Monthly Archives: March 2008

In Which I List the Books I’ve “Read” in 2008. Part 1

My commute is roughly 25 miles each way, so I spend a lot of time in the car/on the train. I kill most of that time listening to audio books. I discovered audio books in college while driving back and forth from Seattle to Indiana, and though I’ve got a lot of music on my ipod, I would guess that 90% of the time it’s on, it’s playing an audio book.

I’m a very auditory person (I think part of it is the ADD) and I often get lost on the page when I’m reading a book, but I can usually follow audio books pretty closely. I also have two young boys so there’s not a whole lot of time to sit and relax with a good book.

I’ll come back to these later with reviews, but here’s a list of the books I’ve “read” since January 1 (Bold means I actually read the hard copy):

Started but not completed yet:

  • Barack Obama, The Audacity of Hope
  • Anne Rice, Christ The Lord: Cana
  • Nick Hornby, Fever Pitch
  • Nick Hornby, How To Be Good
  • Jasper Fforde, First Among Sequels
  • Arthur C. Clarke, Rendezvous with Rama


  • Daniel Silva, The Messenger
  • Daniel Silva, The Confessor
  • Richard Matheson, I Am Legend
  • Brad Meltzer, The Millionaires
  • Daniel Silva, A Death in Vienna
  • Daniel Silva, Prince of Fire
  • Christopher Moore, A Dirty Job
  • Neil Forsyth, Delete This At Your Own Peril
  • Stephen King, Duma Key

That’s all for now.


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In Which I Shake the Hand of Bono, or My Brief Encounter with Irish Politics, in Commemoration of St. Patrick’s Day.

One cool thing about working at a newspaper is that you never know who you might run into in the hallway. A few years back, Bono stopped by for a chat with the editorial board about his organization that promotes assistance for Africa. He was in town to meet with Bill Gates, who had given some money to the organization.

When he came out of the meeting, there were about 20 of us just standing around to meet him. I got to shake his hand but didn’t talk to him. I was surprised that he was my height — I expected him to be taller.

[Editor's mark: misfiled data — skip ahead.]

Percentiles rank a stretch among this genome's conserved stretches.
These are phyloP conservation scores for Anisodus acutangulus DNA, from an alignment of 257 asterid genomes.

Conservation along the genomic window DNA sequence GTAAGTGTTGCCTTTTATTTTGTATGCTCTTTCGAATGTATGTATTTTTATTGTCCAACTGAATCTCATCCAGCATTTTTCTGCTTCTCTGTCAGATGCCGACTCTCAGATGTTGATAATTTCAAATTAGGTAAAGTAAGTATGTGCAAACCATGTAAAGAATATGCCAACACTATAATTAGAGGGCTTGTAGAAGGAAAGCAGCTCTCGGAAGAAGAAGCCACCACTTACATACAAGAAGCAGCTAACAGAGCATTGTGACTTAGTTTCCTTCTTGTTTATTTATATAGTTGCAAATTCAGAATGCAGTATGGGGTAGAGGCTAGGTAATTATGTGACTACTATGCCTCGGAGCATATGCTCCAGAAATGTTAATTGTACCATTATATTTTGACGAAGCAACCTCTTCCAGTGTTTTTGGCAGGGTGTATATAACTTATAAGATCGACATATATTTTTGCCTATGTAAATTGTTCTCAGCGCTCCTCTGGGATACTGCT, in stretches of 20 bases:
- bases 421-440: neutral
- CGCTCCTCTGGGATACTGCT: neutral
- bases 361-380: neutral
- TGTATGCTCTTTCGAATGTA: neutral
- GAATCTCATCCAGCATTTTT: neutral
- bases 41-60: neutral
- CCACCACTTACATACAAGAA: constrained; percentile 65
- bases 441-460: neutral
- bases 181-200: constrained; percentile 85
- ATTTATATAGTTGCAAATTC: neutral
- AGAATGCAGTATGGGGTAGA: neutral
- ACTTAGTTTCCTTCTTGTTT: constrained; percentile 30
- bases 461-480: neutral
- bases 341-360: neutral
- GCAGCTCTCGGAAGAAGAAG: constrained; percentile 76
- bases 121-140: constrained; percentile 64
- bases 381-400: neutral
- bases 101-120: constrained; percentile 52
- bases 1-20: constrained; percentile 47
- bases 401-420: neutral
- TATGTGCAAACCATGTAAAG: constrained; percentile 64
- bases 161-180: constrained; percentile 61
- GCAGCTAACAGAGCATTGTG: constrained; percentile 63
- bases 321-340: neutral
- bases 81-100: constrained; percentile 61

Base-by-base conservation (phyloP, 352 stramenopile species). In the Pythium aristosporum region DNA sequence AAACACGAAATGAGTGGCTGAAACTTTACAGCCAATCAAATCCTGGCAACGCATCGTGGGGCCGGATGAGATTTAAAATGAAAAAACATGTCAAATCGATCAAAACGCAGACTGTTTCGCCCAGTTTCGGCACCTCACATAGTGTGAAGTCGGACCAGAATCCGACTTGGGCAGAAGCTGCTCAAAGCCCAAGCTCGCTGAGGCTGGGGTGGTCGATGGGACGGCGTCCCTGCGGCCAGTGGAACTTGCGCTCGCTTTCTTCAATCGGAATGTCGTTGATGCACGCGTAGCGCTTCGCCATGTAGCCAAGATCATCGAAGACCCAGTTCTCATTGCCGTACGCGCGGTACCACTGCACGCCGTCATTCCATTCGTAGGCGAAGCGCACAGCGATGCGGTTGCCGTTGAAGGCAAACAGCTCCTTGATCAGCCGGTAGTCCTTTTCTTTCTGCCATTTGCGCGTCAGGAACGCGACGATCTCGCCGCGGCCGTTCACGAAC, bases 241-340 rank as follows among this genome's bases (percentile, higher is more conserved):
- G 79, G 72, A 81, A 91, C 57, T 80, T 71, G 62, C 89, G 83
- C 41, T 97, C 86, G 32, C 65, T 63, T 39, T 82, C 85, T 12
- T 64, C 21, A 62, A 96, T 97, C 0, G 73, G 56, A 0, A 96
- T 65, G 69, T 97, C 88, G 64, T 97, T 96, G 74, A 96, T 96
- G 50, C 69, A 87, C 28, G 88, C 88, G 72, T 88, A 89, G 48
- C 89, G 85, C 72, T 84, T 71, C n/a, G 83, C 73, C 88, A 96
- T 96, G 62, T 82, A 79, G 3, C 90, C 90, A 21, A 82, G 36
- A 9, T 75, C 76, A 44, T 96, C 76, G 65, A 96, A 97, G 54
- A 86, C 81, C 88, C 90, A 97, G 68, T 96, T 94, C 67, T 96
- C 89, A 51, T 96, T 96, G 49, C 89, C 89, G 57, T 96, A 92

Our receptionist at the time (Michelle) was from Killarney in Ireland. She wanted to meet him and get him to sign her Irish flag. So we asked his assistant if she could make sure Michelle got to meet him before he left, and when he came out of the meeting, his assistant grabbed him and brought him over to Michelle. The picture below was taken when they were being introduced (from left, Bono, me, and my co-worker Frank).

Bono and me

He sat down and held her hand while they talked about Ireland, about how she ended up in Seattle, etc, and then he signed her flag. It was pretty cool — they talked for about 10 minutes and he acted as if she were the only person there. One of his folks told him they needed to get going, so they left before I got a chance to talk with him, but I got photographic proof, and it was as neat to watch him visiting with Michelle as it would have been to talk to him myself. Very unassuming and personal.

One interesting thing was that about a year earlier, Gerry Adams (president of Sinn Fein) had been in to visit with the board and signed her flag. When Bono signed her flag, he crossed out Gerry Adams’ signature. He also commented about how they should tear off the green and orange panels (which represent the Catholic and Protestant resident groups in Ireland) and just leave the white (which, according to the Government of Ireland, “signifies a lasting truce between the ‘Orange’ and the ‘Green’.”


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In Which I Talk About Love.

Finding an old computer disk is like finding a time capsule. It’s always fun to see what kind of projects I was working on, what else was going on in my life, and what kind of memories it brings back.